Playwright/Director Retraces His Journey.
AT 55, playwright/director Hayden Forde still thinks he has more words to write and plays to direct.
After plunging into a pool of words as a poet and actor nearly four decades ago, two key words seem to dominate the seasoned playwright’s conversation these days: play and write.
Born in La Clery, Castries in 1960, Forde got introduced to the arts in his teens through fellow contemporary, Athanasius Laborde, the late drummer from the LapoKabwit music group. He later took up acting in the group, Unity Theatre, which featured the likes of Darnley Labourne and Kentry Jn. Pierre.
When poet/director KendelHippolyte was staging a play in the late 1980s, Forde, then 18, was among the supporting cast. After running through the script a few times, Forde realized he had what it took to deliver the lines onstage – and so he did. He has never left the stage since – figuratively, that is.
“Kendel started giving me guidelines as to what the pros and cons of acting were and how to deal with a story and character,” Forde said. “Bit by bit, I began learning the intricacies of playwriting.”
Forde wrote his first play, “De Yard”, in 1984; it was directed by KendelHippolyte. In the play, Forde sought to bring out the redeeming qualities of life in what many saw as marginalized communities. Despite being poor in dollars, he was out to prove that they were indeed rich in the arts.
“The play basically said that not because someone comes from an impoverished community, that they’re not good people,” Forde tells me. “RasIsley, who grew up with me in the CDC in La Clery, is a good footballer. I’m a playwright and director. So that was the main theme of the play.”
Forde later told Hippolyte that he was interested in directing plays and a few workshops on basic directing skills with Hippolyte ensued. After “De Yard” was staged, Forde took up directing and has written scripts and directed skits at many calypso competitions over the years.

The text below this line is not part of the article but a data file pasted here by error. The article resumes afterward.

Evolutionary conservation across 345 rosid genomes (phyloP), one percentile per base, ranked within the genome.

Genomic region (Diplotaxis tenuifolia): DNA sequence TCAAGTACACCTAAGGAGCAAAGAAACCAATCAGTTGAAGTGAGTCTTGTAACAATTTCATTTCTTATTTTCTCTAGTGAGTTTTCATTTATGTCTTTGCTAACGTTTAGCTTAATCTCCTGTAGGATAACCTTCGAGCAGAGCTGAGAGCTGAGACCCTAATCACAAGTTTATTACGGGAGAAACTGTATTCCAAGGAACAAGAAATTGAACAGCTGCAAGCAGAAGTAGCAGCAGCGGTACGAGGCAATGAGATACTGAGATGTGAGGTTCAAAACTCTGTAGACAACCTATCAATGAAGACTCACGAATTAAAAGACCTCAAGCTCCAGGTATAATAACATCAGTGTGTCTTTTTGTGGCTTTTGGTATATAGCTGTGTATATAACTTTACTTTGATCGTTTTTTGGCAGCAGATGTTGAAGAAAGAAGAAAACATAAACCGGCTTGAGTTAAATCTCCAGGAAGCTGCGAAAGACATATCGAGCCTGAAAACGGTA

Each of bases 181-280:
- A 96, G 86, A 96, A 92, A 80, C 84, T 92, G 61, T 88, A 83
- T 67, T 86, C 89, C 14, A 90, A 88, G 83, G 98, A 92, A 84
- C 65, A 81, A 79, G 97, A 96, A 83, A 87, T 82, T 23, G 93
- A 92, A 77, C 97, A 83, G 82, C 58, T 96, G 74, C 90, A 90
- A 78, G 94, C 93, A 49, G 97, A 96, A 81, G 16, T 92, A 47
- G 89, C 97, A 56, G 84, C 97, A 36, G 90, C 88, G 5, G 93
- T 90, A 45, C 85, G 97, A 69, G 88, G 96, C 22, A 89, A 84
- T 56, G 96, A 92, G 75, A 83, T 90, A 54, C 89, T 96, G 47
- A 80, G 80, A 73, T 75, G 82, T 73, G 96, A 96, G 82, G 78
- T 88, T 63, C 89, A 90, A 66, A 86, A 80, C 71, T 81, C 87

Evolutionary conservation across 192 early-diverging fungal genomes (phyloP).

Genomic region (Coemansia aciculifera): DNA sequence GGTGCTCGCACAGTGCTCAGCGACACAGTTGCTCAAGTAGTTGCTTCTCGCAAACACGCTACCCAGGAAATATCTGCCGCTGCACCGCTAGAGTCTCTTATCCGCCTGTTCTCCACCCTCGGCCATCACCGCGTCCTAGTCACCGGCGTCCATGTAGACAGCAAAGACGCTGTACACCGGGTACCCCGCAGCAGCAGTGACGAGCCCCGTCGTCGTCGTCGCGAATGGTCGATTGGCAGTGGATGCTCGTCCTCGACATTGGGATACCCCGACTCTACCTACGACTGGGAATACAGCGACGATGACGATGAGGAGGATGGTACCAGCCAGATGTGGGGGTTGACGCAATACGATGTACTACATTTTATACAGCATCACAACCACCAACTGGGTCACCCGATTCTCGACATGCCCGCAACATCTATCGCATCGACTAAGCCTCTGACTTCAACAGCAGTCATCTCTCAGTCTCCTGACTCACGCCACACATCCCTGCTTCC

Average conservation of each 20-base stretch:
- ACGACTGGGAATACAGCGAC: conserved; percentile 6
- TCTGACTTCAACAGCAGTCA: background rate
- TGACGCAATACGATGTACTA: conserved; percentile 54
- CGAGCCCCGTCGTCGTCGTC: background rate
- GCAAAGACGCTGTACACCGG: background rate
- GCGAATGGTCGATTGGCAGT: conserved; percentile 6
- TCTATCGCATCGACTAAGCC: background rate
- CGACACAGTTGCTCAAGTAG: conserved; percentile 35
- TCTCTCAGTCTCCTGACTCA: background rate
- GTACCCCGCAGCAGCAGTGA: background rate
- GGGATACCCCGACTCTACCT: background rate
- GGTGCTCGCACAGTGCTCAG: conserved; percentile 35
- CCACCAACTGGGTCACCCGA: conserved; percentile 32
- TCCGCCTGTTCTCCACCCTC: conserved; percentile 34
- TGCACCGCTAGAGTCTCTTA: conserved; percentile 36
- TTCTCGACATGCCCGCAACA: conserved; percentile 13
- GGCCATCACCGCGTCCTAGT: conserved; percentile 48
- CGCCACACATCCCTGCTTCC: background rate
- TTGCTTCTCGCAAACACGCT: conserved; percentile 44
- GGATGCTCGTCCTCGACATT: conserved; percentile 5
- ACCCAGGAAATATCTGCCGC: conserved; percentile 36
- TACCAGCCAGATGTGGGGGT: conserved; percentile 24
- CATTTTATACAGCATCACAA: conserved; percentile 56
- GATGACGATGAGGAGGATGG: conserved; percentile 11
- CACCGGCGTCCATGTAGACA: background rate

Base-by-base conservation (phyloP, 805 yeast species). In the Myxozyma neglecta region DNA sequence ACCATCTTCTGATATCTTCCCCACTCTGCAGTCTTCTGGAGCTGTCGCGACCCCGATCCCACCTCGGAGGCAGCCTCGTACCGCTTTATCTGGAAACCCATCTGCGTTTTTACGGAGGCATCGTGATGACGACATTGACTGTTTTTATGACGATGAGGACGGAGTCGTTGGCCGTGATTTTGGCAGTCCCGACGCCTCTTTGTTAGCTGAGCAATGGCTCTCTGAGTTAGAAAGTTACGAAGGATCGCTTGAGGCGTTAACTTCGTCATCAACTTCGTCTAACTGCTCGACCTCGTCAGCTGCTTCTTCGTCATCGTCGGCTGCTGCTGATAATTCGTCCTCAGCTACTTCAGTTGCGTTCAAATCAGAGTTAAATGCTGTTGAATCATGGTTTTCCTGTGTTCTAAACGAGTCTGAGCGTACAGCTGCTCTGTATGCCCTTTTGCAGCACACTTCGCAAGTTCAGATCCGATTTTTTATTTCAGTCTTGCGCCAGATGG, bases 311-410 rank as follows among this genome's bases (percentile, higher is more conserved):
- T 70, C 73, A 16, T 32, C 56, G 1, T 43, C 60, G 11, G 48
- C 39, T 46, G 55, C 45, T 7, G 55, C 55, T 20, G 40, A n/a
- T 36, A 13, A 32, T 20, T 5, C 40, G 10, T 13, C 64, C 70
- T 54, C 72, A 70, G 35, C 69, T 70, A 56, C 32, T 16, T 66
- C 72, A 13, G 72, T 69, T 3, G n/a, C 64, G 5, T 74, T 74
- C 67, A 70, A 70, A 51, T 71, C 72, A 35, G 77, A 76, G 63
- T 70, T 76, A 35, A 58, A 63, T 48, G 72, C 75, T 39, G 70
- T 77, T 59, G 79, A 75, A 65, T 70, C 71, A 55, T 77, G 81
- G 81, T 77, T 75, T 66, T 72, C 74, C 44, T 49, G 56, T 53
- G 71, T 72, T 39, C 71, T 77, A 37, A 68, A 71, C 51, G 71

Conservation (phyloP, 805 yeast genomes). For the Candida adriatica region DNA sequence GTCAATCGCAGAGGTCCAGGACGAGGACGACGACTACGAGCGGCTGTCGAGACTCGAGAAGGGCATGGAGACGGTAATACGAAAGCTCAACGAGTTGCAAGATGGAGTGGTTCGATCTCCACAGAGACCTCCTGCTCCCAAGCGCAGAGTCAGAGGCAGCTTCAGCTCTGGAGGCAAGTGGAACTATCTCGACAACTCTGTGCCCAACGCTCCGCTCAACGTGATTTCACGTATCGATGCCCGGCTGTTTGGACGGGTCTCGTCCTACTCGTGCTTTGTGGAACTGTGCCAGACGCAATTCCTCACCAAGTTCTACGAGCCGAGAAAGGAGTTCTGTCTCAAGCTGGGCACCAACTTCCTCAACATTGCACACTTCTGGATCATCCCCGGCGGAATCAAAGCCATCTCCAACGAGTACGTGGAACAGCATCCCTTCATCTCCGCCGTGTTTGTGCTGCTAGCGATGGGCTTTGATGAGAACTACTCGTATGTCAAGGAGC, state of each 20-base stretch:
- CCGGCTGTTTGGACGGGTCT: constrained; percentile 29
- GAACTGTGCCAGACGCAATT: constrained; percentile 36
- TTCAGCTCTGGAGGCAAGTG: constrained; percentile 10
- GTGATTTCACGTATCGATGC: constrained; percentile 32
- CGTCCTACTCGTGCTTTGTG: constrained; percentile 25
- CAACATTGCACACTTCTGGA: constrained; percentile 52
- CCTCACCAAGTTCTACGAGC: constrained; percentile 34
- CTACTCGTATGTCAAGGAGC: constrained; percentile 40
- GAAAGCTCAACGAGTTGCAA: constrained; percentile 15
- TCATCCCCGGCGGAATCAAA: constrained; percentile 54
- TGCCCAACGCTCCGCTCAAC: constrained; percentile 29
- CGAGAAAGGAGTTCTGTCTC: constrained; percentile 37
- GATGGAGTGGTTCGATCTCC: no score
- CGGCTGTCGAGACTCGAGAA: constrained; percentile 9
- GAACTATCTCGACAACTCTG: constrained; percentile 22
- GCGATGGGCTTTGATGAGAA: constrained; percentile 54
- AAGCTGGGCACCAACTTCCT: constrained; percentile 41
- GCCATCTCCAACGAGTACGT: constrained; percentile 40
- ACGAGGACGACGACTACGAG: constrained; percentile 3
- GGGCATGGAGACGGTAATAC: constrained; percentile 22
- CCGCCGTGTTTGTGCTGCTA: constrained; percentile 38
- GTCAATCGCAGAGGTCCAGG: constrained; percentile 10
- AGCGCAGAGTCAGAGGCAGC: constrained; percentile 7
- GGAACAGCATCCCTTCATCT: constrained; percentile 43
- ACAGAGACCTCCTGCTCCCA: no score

He has also written about a dozen plays over the years, staging most of them. His plays include “Anchor”, “Cold Vibes”, “They Playing Us Too Close”, “Silent Scars”, and “Rotten Way”. His plays focus primarily on social issues, evidenced by his treatment of domestic violence, HIV/AIDS and other themes. Moreover, he has also directed plays written by other playwrights. Forde has also won four awards for playwriting at the now-defunct M&C Fine Arts Awards.
Apart from coming up with the next best script, Forde is still fixed on fulfilling a lifelong dream, which will result in regional and international audiences getting glimpses into his playwriting mind.
“Right now, I want to take a group outside Saint Lucia because I’ve never staged a play overseas. So I plan to do that next year,” Forde tells me, with a hope that seems close to reality.
As a founding member of Gemstone Theatre, a theatrical unit formed in 1992, Forde says his top priorities include seeing the arts in Saint Lucia become sustainable and developing means of teaching the technical skills employed in theatre.
In December, Forde will be staging Eve Ensler’s award-winning play, “The Vagina Monologues”, at the Arts Café in Castries. The cast comprises three monologists: Shaela Chantal Menal, Nicole Samuel and Leni Alcindor.
In the play, the characters speak about various aspects of the feminine experience, such as sex, love, rape, menstruation, female genital mutilation, masturbation, birth and orgasm. Forde says the cast’s mission is to demystify the audience on such topics that many tend to treat as taboo.
Currently typing up another new play, Forde says has been a challenge as the words keep flooding into his thoughts faster than he can type them. But after nearly 40 years in the business, he has learned a thing or two about slowing down a scene just so that the right portrayal gets centre-stage. After all, from a man who gets that much pleasure from seeing his words spring to life, his own life is in some sense a reflection of those words.
“Playwriting and directing have definitely made an impact on my life,” Forde said. “Just in doing something you like can bring out the best in you. In fact, whenever people give me positive feedback about my plays, I feel like I’ve made a contribution to society.”